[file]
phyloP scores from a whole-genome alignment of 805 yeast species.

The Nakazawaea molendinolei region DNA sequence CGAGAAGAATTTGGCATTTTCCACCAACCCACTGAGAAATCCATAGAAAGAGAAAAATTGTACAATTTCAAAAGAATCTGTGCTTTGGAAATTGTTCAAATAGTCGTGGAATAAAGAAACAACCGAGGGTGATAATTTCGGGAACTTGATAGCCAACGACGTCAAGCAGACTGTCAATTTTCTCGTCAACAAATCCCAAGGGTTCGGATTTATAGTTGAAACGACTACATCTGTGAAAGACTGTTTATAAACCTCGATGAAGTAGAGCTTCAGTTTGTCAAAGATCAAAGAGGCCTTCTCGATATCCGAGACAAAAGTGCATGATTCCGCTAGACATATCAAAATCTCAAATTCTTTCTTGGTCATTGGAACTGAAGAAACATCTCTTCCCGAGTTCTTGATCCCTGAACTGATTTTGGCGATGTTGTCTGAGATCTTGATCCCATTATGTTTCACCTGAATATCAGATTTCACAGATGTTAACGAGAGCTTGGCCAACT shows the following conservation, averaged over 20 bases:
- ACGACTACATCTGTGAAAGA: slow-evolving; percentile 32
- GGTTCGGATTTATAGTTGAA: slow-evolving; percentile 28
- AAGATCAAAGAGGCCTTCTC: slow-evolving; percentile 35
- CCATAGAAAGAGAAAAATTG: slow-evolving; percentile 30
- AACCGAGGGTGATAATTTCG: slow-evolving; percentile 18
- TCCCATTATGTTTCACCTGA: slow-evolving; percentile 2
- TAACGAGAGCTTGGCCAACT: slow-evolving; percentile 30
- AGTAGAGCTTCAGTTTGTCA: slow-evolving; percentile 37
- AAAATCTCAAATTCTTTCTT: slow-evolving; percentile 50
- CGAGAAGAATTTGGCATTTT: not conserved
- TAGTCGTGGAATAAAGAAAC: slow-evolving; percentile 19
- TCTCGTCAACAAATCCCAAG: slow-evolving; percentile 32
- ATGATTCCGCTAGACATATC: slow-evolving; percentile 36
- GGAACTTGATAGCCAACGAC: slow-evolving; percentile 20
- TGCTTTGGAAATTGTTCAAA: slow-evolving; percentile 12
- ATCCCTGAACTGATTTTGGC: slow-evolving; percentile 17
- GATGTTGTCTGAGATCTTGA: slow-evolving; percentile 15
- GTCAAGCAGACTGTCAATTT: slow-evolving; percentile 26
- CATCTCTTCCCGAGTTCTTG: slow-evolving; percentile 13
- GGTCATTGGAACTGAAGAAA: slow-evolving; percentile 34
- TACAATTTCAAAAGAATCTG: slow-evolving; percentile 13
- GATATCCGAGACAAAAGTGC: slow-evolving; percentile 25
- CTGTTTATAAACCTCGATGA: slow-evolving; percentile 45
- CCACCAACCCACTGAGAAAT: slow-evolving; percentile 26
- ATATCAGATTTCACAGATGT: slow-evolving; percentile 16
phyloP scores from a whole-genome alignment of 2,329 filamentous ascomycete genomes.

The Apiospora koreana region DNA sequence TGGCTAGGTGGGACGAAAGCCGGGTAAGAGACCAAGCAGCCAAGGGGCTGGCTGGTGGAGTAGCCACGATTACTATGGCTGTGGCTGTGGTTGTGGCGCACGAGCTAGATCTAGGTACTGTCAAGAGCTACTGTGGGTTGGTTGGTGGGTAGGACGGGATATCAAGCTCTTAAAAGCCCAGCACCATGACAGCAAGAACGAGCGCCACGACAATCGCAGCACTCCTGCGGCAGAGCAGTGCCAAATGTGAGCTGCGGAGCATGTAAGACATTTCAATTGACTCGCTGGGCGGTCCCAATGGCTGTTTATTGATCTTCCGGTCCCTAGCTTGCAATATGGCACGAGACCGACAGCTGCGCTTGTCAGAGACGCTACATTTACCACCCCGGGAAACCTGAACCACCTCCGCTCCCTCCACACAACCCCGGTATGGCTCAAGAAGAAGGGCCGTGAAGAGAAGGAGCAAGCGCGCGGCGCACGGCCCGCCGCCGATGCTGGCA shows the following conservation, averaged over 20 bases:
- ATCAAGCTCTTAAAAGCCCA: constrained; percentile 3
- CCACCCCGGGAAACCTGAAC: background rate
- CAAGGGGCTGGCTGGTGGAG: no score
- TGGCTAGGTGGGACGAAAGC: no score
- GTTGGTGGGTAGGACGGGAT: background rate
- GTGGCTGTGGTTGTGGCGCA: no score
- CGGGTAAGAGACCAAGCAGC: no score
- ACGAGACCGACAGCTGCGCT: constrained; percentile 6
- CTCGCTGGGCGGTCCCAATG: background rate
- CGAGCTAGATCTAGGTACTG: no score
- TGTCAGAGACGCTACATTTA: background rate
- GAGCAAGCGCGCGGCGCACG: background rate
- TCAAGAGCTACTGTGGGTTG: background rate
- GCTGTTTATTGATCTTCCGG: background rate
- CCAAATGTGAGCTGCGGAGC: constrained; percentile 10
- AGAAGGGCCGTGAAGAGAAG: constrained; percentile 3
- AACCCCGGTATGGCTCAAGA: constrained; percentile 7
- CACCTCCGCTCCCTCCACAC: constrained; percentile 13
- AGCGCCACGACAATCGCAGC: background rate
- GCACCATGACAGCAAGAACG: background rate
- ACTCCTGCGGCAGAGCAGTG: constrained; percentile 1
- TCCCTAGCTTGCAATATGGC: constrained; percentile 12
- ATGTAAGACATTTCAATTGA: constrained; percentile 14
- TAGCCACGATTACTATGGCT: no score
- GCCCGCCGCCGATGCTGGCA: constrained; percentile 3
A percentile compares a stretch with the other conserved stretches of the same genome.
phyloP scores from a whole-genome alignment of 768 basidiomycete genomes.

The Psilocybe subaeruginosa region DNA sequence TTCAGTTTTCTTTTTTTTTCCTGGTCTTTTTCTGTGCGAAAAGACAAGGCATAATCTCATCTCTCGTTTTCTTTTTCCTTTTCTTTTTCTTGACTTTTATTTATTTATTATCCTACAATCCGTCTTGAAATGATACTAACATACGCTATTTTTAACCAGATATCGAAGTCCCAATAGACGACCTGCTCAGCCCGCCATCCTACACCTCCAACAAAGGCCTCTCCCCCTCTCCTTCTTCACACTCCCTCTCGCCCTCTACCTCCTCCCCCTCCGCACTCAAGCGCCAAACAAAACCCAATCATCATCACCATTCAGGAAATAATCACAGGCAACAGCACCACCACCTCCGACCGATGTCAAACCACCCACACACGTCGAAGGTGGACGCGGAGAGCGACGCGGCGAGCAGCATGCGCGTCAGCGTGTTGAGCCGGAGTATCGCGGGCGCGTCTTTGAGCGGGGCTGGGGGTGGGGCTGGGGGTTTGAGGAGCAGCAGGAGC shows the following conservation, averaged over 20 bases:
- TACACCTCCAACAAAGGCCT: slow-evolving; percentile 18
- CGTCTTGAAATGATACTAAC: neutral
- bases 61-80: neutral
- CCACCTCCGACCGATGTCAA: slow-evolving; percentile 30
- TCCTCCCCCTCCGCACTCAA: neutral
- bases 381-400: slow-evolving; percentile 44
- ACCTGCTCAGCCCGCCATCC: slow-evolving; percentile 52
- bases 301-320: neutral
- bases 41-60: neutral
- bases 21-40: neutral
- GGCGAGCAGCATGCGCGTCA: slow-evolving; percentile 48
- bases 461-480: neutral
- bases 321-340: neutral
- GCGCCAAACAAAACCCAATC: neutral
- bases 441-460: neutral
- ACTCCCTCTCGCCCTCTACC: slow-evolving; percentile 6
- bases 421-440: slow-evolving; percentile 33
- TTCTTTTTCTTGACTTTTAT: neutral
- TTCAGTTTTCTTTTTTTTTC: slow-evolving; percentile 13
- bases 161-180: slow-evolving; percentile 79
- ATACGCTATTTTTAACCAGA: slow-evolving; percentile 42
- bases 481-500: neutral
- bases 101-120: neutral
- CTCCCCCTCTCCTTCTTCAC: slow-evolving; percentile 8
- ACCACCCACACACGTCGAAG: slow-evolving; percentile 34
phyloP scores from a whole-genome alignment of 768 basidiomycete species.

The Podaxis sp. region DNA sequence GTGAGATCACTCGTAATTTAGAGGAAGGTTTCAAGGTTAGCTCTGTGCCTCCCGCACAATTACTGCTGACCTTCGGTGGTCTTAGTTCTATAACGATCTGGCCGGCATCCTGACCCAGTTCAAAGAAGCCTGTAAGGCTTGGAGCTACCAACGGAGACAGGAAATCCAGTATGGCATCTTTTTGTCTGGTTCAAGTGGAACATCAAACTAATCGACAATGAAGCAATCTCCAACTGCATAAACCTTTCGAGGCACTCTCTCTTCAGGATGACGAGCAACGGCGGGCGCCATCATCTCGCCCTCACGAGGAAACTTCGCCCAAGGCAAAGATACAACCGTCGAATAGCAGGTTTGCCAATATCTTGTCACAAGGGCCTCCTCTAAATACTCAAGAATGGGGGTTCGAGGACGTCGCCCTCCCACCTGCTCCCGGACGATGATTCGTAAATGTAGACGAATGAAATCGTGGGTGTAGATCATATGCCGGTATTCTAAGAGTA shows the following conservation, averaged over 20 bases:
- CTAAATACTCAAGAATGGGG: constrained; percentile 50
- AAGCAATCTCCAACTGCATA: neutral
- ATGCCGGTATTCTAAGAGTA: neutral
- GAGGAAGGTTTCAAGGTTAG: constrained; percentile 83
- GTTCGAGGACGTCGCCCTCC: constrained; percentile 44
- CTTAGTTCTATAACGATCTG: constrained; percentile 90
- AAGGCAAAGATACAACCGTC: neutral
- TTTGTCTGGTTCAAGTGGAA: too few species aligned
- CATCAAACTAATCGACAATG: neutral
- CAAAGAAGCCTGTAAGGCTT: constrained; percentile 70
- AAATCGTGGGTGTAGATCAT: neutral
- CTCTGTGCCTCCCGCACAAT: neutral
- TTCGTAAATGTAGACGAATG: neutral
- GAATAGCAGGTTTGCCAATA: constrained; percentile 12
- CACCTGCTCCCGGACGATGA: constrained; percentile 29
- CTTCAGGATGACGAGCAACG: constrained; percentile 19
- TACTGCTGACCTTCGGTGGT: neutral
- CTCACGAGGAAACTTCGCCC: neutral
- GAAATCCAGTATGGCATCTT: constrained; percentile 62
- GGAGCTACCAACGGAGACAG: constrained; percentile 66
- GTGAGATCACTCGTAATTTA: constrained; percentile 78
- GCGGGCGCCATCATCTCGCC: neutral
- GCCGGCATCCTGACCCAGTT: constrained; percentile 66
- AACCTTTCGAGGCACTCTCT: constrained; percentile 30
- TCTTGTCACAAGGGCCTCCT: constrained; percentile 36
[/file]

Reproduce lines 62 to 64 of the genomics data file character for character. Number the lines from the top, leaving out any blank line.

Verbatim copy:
- TCCTCCCCCTCCGCACTCAA: neutral
- bases 381-400: slow-evolving; percentile 44
- ACCTGCTCAGCCCGCCATCC: slow-evolving; percentile 52